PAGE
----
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Coral Heroes: FORCE BLUE

A diver working with a coral “tree” structure

Throughout the Coral Reef Conservation Program’s 20th Anniversary, we are highlighting Coral Heroes — individuals and organizations that have worked with the program and are making a real difference in coral reef conservation.

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January

The Coral Reef Conservation Program Celebrates 20 Years

Coral Reef Conservation Program Celebrates 20 Years

The Coral Reef Conservation Act was signed into law on December 23, 2000, establishing the NOAA Coral Reef Conservation Program. For 20 years, the program has brought together expertise from across NOAA and its partners to protect, conserve, and restore the nation’s coral reef ecosystems.

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$500,000 Available for Coral Restoration Projects in Honor of Dr. Ruth Gates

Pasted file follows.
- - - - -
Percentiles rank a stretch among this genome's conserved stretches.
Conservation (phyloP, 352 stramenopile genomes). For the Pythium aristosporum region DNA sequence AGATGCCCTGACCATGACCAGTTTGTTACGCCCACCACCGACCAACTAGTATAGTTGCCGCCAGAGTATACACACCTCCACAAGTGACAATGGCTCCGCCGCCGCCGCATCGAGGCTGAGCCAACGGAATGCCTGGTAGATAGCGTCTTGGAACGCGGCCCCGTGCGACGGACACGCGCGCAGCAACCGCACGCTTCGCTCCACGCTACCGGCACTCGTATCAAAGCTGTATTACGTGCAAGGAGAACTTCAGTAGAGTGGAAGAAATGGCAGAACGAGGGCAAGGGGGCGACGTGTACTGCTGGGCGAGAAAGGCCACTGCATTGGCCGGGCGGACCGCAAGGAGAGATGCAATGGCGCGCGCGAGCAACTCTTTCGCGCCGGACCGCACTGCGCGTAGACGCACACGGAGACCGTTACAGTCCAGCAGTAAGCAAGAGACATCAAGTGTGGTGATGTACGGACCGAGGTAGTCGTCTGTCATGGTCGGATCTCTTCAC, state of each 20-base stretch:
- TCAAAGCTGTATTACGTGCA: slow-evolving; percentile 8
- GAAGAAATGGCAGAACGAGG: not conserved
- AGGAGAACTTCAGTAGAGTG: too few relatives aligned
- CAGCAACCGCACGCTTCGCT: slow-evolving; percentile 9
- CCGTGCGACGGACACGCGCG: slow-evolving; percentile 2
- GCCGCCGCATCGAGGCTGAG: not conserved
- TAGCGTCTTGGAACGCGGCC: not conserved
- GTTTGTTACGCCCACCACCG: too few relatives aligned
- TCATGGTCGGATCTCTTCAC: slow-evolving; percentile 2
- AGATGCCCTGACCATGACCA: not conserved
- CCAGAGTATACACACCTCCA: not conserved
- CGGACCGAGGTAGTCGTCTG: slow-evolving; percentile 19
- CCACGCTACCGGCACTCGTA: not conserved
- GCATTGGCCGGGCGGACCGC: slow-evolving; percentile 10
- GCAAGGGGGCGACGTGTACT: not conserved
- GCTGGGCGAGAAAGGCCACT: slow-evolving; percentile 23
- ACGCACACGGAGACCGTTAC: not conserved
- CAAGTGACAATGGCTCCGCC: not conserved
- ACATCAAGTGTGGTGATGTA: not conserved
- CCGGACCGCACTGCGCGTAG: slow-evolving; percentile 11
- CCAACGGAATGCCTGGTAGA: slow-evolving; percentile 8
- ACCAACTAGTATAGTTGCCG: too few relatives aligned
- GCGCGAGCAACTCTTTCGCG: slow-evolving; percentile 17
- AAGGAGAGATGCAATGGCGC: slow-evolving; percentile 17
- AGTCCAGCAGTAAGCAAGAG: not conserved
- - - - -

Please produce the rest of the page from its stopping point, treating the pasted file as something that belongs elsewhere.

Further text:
Coral restoration in the Florida Keys

As part of our efforts to restore resilient coral ecosystems, NOAA is announcing the availability of approximately $500,000 in funding for coral restoration in 2020. The competition is in direct response to the recently completed National Academies of Sciences, Engineering, and Medicine study on Interventions to Increase the Resilience of Coral Reefs. This is the first competition under the new Ruth Gates Coral Restoration Innovation Grants.

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The Coral Heroes: The Coral Restoration Consortium

The Coral Restoration Consortium

Throughout the Coral Reef Conservation Program’s 20th Anniversary, we are highlighting Coral Heroes — individuals and organizations who have worked with the program and are making a real difference in coral reef conservation.